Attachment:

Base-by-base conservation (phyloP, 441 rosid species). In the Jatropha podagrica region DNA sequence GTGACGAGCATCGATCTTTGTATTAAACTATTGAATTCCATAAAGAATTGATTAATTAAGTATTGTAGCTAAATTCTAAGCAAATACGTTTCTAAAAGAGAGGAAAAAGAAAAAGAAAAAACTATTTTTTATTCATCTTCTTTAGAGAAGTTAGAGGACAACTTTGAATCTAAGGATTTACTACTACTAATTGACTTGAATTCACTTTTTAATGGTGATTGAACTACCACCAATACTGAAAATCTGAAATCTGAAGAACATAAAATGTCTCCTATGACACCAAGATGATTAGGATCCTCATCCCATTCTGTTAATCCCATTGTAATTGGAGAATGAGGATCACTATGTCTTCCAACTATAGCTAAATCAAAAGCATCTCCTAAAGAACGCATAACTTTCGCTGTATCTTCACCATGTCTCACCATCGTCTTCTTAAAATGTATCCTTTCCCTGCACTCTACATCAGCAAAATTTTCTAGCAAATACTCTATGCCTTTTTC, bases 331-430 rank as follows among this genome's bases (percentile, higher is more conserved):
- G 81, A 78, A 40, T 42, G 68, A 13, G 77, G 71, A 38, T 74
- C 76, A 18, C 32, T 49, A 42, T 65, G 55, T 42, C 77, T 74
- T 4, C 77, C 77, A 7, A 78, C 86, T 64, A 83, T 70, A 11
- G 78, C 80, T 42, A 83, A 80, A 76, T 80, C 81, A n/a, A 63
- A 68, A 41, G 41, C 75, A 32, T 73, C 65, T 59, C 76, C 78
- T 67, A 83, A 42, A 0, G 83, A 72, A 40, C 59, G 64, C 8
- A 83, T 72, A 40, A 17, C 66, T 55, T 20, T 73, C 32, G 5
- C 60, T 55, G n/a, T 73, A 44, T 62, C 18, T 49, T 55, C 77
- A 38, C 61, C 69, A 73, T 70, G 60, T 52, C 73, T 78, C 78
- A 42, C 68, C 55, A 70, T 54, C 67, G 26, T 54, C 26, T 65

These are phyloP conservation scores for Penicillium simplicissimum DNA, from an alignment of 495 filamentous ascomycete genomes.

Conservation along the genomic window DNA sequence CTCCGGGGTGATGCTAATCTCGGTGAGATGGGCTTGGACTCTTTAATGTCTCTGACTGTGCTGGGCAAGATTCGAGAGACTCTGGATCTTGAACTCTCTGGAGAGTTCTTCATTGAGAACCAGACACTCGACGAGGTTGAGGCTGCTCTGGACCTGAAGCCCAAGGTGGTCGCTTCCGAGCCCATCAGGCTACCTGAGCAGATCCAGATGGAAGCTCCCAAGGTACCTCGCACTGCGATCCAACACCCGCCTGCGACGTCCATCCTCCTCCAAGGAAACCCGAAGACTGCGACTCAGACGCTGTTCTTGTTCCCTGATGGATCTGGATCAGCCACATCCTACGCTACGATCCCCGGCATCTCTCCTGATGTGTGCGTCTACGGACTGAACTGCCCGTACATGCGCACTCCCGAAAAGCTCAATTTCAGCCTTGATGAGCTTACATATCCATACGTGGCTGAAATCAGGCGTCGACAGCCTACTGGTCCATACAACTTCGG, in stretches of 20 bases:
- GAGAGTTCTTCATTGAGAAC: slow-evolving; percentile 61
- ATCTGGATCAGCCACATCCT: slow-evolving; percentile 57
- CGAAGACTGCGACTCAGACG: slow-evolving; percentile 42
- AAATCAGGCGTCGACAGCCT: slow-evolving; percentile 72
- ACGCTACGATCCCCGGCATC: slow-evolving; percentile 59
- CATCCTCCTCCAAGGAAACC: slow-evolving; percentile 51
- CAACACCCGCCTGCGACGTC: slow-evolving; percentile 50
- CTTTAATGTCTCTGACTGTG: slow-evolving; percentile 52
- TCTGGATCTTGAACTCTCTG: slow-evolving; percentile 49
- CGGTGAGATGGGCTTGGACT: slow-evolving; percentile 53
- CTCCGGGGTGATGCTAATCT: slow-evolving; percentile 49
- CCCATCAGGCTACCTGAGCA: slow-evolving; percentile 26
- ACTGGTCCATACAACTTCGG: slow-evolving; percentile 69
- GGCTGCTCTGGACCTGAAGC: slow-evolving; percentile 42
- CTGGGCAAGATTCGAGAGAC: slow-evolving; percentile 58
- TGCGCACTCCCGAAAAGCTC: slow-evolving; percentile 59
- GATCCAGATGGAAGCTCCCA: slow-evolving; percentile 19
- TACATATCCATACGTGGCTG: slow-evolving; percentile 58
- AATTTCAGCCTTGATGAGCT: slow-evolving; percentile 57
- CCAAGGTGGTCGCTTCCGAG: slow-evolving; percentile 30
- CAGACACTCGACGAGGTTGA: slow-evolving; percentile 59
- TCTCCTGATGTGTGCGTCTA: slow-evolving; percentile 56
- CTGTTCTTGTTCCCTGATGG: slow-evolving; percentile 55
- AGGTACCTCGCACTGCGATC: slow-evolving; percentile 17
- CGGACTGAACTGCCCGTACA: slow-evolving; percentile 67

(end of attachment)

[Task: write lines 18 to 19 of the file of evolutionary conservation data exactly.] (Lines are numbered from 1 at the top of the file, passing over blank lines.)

- ACGCTACGATCCCCGGCATC: slow-evolving; percentile 59
- CATCCTCCTCCAAGGAAACC: slow-evolving; percentile 51